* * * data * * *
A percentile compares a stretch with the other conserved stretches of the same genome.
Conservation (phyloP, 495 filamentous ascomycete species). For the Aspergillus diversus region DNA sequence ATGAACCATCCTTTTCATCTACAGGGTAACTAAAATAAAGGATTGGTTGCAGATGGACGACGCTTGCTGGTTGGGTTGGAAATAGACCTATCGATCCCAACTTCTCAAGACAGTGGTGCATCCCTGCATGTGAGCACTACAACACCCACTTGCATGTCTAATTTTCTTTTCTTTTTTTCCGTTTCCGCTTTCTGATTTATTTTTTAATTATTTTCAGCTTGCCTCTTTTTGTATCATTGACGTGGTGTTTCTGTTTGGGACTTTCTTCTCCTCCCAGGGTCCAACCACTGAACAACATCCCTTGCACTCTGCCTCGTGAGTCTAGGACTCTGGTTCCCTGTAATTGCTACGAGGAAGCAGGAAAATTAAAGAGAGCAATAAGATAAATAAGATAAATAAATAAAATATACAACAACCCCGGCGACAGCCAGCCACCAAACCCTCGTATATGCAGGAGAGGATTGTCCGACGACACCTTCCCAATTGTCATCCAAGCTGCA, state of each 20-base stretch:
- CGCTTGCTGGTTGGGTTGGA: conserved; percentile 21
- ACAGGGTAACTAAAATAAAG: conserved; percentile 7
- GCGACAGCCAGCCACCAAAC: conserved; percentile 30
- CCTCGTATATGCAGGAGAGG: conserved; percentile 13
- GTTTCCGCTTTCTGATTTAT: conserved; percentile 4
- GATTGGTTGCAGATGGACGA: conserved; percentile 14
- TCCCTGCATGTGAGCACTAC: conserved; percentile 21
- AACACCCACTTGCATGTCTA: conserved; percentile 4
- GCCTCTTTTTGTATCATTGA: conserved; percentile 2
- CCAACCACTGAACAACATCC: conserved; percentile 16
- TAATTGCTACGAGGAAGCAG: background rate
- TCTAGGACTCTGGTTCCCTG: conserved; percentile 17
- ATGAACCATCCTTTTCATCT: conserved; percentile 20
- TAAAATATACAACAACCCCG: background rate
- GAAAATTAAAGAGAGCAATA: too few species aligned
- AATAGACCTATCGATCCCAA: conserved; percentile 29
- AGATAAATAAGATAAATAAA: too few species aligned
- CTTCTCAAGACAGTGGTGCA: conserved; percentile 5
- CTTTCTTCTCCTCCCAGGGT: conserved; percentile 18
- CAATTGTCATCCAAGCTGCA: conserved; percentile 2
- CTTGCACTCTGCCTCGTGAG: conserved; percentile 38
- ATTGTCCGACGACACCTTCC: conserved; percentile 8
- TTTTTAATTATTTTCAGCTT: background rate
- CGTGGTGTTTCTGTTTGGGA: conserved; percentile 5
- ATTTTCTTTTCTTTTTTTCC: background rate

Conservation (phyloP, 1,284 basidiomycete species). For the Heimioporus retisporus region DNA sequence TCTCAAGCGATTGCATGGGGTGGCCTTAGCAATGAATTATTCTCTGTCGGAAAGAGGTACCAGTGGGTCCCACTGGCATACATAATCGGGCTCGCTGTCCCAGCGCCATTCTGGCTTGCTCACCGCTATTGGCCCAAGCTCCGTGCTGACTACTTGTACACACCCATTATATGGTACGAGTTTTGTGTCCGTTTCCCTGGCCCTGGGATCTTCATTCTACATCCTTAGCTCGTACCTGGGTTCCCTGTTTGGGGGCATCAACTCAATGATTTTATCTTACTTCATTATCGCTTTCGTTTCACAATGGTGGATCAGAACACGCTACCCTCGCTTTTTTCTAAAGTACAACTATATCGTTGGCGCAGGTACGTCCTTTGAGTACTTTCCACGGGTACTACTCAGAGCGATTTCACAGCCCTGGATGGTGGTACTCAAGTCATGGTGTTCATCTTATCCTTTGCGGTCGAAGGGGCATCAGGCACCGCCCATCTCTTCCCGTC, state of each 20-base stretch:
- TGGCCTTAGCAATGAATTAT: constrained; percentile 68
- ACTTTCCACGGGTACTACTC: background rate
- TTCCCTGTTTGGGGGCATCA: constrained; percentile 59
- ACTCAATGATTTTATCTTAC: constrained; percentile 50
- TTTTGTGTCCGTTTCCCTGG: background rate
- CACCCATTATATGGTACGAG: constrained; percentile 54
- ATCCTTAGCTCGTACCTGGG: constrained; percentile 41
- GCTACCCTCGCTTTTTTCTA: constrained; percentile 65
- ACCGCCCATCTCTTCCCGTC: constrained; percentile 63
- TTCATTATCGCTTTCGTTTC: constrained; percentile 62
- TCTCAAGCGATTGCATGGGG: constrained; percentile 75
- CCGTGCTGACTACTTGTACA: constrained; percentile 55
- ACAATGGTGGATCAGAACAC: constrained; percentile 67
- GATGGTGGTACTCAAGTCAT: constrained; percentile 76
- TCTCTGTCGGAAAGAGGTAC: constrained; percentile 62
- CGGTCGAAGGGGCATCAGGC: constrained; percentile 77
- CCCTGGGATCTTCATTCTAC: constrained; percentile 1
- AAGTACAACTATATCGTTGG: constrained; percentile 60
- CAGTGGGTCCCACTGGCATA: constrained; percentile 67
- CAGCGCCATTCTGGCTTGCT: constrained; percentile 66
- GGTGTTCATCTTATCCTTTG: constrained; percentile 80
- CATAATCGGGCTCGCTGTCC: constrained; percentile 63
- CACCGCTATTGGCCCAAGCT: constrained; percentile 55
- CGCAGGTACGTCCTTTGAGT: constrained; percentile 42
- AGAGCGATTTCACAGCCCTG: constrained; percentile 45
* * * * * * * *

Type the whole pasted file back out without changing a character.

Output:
A percentile compares a stretch with the other conserved stretches of the same genome.
Conservation (phyloP, 495 filamentous ascomycete species). For the Aspergillus diversus region DNA sequence ATGAACCATCCTTTTCATCTACAGGGTAACTAAAATAAAGGATTGGTTGCAGATGGACGACGCTTGCTGGTTGGGTTGGAAATAGACCTATCGATCCCAACTTCTCAAGACAGTGGTGCATCCCTGCATGTGAGCACTACAACACCCACTTGCATGTCTAATTTTCTTTTCTTTTTTTCCGTTTCCGCTTTCTGATTTATTTTTTAATTATTTTCAGCTTGCCTCTTTTTGTATCATTGACGTGGTGTTTCTGTTTGGGACTTTCTTCTCCTCCCAGGGTCCAACCACTGAACAACATCCCTTGCACTCTGCCTCGTGAGTCTAGGACTCTGGTTCCCTGTAATTGCTACGAGGAAGCAGGAAAATTAAAGAGAGCAATAAGATAAATAAGATAAATAAATAAAATATACAACAACCCCGGCGACAGCCAGCCACCAAACCCTCGTATATGCAGGAGAGGATTGTCCGACGACACCTTCCCAATTGTCATCCAAGCTGCA, state of each 20-base stretch:
- CGCTTGCTGGTTGGGTTGGA: conserved; percentile 21
- ACAGGGTAACTAAAATAAAG: conserved; percentile 7
- GCGACAGCCAGCCACCAAAC: conserved; percentile 30
- CCTCGTATATGCAGGAGAGG: conserved; percentile 13
- GTTTCCGCTTTCTGATTTAT: conserved; percentile 4
- GATTGGTTGCAGATGGACGA: conserved; percentile 14
- TCCCTGCATGTGAGCACTAC: conserved; percentile 21
- AACACCCACTTGCATGTCTA: conserved; percentile 4
- GCCTCTTTTTGTATCATTGA: conserved; percentile 2
- CCAACCACTGAACAACATCC: conserved; percentile 16
- TAATTGCTACGAGGAAGCAG: background rate
- TCTAGGACTCTGGTTCCCTG: conserved; percentile 17
- ATGAACCATCCTTTTCATCT: conserved; percentile 20
- TAAAATATACAACAACCCCG: background rate
- GAAAATTAAAGAGAGCAATA: too few species aligned
- AATAGACCTATCGATCCCAA: conserved; percentile 29
- AGATAAATAAGATAAATAAA: too few species aligned
- CTTCTCAAGACAGTGGTGCA: conserved; percentile 5
- CTTTCTTCTCCTCCCAGGGT: conserved; percentile 18
- CAATTGTCATCCAAGCTGCA: conserved; percentile 2
- CTTGCACTCTGCCTCGTGAG: conserved; percentile 38
- ATTGTCCGACGACACCTTCC: conserved; percentile 8
- TTTTTAATTATTTTCAGCTT: background rate
- CGTGGTGTTTCTGTTTGGGA: conserved; percentile 5
- ATTTTCTTTTCTTTTTTTCC: background rate

Conservation (phyloP, 1,284 basidiomycete species). For the Heimioporus retisporus region DNA sequence TCTCAAGCGATTGCATGGGGTGGCCTTAGCAATGAATTATTCTCTGTCGGAAAGAGGTACCAGTGGGTCCCACTGGCATACATAATCGGGCTCGCTGTCCCAGCGCCATTCTGGCTTGCTCACCGCTATTGGCCCAAGCTCCGTGCTGACTACTTGTACACACCCATTATATGGTACGAGTTTTGTGTCCGTTTCCCTGGCCCTGGGATCTTCATTCTACATCCTTAGCTCGTACCTGGGTTCCCTGTTTGGGGGCATCAACTCAATGATTTTATCTTACTTCATTATCGCTTTCGTTTCACAATGGTGGATCAGAACACGCTACCCTCGCTTTTTTCTAAAGTACAACTATATCGTTGGCGCAGGTACGTCCTTTGAGTACTTTCCACGGGTACTACTCAGAGCGATTTCACAGCCCTGGATGGTGGTACTCAAGTCATGGTGTTCATCTTATCCTTTGCGGTCGAAGGGGCATCAGGCACCGCCCATCTCTTCCCGTC, state of each 20-base stretch:
- TGGCCTTAGCAATGAATTAT: constrained; percentile 68
- ACTTTCCACGGGTACTACTC: background rate
- TTCCCTGTTTGGGGGCATCA: constrained; percentile 59
- ACTCAATGATTTTATCTTAC: constrained; percentile 50
- TTTTGTGTCCGTTTCCCTGG: background rate
- CACCCATTATATGGTACGAG: constrained; percentile 54
- ATCCTTAGCTCGTACCTGGG: constrained; percentile 41
- GCTACCCTCGCTTTTTTCTA: constrained; percentile 65
- ACCGCCCATCTCTTCCCGTC: constrained; percentile 63
- TTCATTATCGCTTTCGTTTC: constrained; percentile 62
- TCTCAAGCGATTGCATGGGG: constrained; percentile 75
- CCGTGCTGACTACTTGTACA: constrained; percentile 55
- ACAATGGTGGATCAGAACAC: constrained; percentile 67
- GATGGTGGTACTCAAGTCAT: constrained; percentile 76
- TCTCTGTCGGAAAGAGGTAC: constrained; percentile 62
- CGGTCGAAGGGGCATCAGGC: constrained; percentile 77
- CCCTGGGATCTTCATTCTAC: constrained; percentile 1
- AAGTACAACTATATCGTTGG: constrained; percentile 60
- CAGTGGGTCCCACTGGCATA: constrained; percentile 67
- CAGCGCCATTCTGGCTTGCT: constrained; percentile 66
- GGTGTTCATCTTATCCTTTG: constrained; percentile 80
- CATAATCGGGCTCGCTGTCC: constrained; percentile 63
- CACCGCTATTGGCCCAAGCT: constrained; percentile 55
- CGCAGGTACGTCCTTTGAGT: constrained; percentile 42
- AGAGCGATTTCACAGCCCTG: constrained; percentile 45